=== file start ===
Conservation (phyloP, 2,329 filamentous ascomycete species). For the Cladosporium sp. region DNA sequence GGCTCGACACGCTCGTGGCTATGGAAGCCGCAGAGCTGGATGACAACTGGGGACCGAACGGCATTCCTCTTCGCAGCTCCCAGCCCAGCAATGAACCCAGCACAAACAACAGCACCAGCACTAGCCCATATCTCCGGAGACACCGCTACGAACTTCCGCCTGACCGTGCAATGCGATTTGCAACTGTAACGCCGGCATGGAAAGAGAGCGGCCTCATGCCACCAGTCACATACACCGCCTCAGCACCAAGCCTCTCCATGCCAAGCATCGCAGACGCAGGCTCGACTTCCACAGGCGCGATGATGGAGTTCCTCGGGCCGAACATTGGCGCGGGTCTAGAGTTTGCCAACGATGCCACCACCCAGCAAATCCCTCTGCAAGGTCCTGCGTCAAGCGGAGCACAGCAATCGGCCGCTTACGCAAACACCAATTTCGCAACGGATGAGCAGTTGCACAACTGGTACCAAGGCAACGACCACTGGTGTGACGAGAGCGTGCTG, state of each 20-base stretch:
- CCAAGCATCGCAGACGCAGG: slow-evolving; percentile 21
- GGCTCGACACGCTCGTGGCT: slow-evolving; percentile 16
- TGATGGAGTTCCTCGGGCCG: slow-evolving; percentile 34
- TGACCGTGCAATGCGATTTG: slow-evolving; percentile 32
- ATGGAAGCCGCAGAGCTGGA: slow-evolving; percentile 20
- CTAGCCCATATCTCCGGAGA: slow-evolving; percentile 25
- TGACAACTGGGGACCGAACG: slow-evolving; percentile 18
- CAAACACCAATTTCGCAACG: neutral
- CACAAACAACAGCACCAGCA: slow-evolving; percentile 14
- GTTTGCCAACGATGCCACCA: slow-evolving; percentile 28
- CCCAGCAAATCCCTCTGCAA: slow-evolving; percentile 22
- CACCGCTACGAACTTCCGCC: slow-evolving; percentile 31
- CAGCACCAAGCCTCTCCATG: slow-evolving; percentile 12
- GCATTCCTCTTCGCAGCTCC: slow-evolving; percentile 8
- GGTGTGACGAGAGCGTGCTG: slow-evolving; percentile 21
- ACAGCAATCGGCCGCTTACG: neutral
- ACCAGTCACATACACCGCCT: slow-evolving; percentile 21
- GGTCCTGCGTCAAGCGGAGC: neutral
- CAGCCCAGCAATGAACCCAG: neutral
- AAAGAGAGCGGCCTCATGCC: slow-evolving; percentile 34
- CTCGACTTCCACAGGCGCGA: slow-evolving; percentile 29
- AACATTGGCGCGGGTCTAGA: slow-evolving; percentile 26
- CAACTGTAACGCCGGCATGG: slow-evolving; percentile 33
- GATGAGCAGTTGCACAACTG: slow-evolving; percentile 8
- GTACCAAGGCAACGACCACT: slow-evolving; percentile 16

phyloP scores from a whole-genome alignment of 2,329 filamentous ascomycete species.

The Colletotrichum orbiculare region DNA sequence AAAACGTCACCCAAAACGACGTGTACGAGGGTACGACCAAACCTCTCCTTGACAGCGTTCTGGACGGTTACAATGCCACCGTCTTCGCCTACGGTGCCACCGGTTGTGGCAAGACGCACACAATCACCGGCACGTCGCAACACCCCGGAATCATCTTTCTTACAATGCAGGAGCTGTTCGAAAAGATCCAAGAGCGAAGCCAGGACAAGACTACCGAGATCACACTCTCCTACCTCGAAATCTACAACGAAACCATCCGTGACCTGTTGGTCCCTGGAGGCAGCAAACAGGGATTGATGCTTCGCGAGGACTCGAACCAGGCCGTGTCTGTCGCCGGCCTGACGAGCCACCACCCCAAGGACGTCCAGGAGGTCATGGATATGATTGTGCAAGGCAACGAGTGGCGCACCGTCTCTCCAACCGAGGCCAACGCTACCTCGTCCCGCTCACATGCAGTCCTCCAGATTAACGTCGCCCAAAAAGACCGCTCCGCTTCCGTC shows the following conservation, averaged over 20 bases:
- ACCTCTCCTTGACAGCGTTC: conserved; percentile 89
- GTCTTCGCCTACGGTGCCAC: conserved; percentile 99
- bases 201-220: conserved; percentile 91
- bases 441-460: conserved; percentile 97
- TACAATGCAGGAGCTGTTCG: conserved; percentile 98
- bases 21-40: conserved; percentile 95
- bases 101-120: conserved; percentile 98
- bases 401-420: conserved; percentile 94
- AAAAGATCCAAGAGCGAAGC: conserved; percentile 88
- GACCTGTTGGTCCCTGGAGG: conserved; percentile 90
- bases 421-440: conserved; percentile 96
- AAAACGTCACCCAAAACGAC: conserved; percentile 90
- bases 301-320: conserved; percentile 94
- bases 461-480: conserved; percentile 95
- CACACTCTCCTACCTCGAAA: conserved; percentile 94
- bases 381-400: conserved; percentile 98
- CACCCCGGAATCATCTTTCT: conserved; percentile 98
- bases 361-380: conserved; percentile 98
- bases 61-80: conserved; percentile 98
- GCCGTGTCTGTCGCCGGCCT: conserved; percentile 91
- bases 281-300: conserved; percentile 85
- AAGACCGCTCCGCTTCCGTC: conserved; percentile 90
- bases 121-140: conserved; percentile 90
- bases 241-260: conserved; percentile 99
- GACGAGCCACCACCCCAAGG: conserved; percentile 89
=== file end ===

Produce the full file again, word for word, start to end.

Conservation (phyloP, 2,329 filamentous ascomycete species). For the Cladosporium sp. region DNA sequence GGCTCGACACGCTCGTGGCTATGGAAGCCGCAGAGCTGGATGACAACTGGGGACCGAACGGCATTCCTCTTCGCAGCTCCCAGCCCAGCAATGAACCCAGCACAAACAACAGCACCAGCACTAGCCCATATCTCCGGAGACACCGCTACGAACTTCCGCCTGACCGTGCAATGCGATTTGCAACTGTAACGCCGGCATGGAAAGAGAGCGGCCTCATGCCACCAGTCACATACACCGCCTCAGCACCAAGCCTCTCCATGCCAAGCATCGCAGACGCAGGCTCGACTTCCACAGGCGCGATGATGGAGTTCCTCGGGCCGAACATTGGCGCGGGTCTAGAGTTTGCCAACGATGCCACCACCCAGCAAATCCCTCTGCAAGGTCCTGCGTCAAGCGGAGCACAGCAATCGGCCGCTTACGCAAACACCAATTTCGCAACGGATGAGCAGTTGCACAACTGGTACCAAGGCAACGACCACTGGTGTGACGAGAGCGTGCTG, state of each 20-base stretch:
- CCAAGCATCGCAGACGCAGG: slow-evolving; percentile 21
- GGCTCGACACGCTCGTGGCT: slow-evolving; percentile 16
- TGATGGAGTTCCTCGGGCCG: slow-evolving; percentile 34
- TGACCGTGCAATGCGATTTG: slow-evolving; percentile 32
- ATGGAAGCCGCAGAGCTGGA: slow-evolving; percentile 20
- CTAGCCCATATCTCCGGAGA: slow-evolving; percentile 25
- TGACAACTGGGGACCGAACG: slow-evolving; percentile 18
- CAAACACCAATTTCGCAACG: neutral
- CACAAACAACAGCACCAGCA: slow-evolving; percentile 14
- GTTTGCCAACGATGCCACCA: slow-evolving; percentile 28
- CCCAGCAAATCCCTCTGCAA: slow-evolving; percentile 22
- CACCGCTACGAACTTCCGCC: slow-evolving; percentile 31
- CAGCACCAAGCCTCTCCATG: slow-evolving; percentile 12
- GCATTCCTCTTCGCAGCTCC: slow-evolving; percentile 8
- GGTGTGACGAGAGCGTGCTG: slow-evolving; percentile 21
- ACAGCAATCGGCCGCTTACG: neutral
- ACCAGTCACATACACCGCCT: slow-evolving; percentile 21
- GGTCCTGCGTCAAGCGGAGC: neutral
- CAGCCCAGCAATGAACCCAG: neutral
- AAAGAGAGCGGCCTCATGCC: slow-evolving; percentile 34
- CTCGACTTCCACAGGCGCGA: slow-evolving; percentile 29
- AACATTGGCGCGGGTCTAGA: slow-evolving; percentile 26
- CAACTGTAACGCCGGCATGG: slow-evolving; percentile 33
- GATGAGCAGTTGCACAACTG: slow-evolving; percentile 8
- GTACCAAGGCAACGACCACT: slow-evolving; percentile 16

phyloP scores from a whole-genome alignment of 2,329 filamentous ascomycete species.

The Colletotrichum orbiculare region DNA sequence AAAACGTCACCCAAAACGACGTGTACGAGGGTACGACCAAACCTCTCCTTGACAGCGTTCTGGACGGTTACAATGCCACCGTCTTCGCCTACGGTGCCACCGGTTGTGGCAAGACGCACACAATCACCGGCACGTCGCAACACCCCGGAATCATCTTTCTTACAATGCAGGAGCTGTTCGAAAAGATCCAAGAGCGAAGCCAGGACAAGACTACCGAGATCACACTCTCCTACCTCGAAATCTACAACGAAACCATCCGTGACCTGTTGGTCCCTGGAGGCAGCAAACAGGGATTGATGCTTCGCGAGGACTCGAACCAGGCCGTGTCTGTCGCCGGCCTGACGAGCCACCACCCCAAGGACGTCCAGGAGGTCATGGATATGATTGTGCAAGGCAACGAGTGGCGCACCGTCTCTCCAACCGAGGCCAACGCTACCTCGTCCCGCTCACATGCAGTCCTCCAGATTAACGTCGCCCAAAAAGACCGCTCCGCTTCCGTC shows the following conservation, averaged over 20 bases:
- ACCTCTCCTTGACAGCGTTC: conserved; percentile 89
- GTCTTCGCCTACGGTGCCAC: conserved; percentile 99
- bases 201-220: conserved; percentile 91
- bases 441-460: conserved; percentile 97
- TACAATGCAGGAGCTGTTCG: conserved; percentile 98
- bases 21-40: conserved; percentile 95
- bases 101-120: conserved; percentile 98
- bases 401-420: conserved; percentile 94
- AAAAGATCCAAGAGCGAAGC: conserved; percentile 88
- GACCTGTTGGTCCCTGGAGG: conserved; percentile 90
- bases 421-440: conserved; percentile 96
- AAAACGTCACCCAAAACGAC: conserved; percentile 90
- bases 301-320: conserved; percentile 94
- bases 461-480: conserved; percentile 95
- CACACTCTCCTACCTCGAAA: conserved; percentile 94
- bases 381-400: conserved; percentile 98
- CACCCCGGAATCATCTTTCT: conserved; percentile 98
- bases 361-380: conserved; percentile 98
- bases 61-80: conserved; percentile 98
- GCCGTGTCTGTCGCCGGCCT: conserved; percentile 91
- bases 281-300: conserved; percentile 85
- AAGACCGCTCCGCTTCCGTC: conserved; percentile 90
- bases 121-140: conserved; percentile 90
- bases 241-260: conserved; percentile 99
- GACGAGCCACCACCCCAAGG: conserved; percentile 89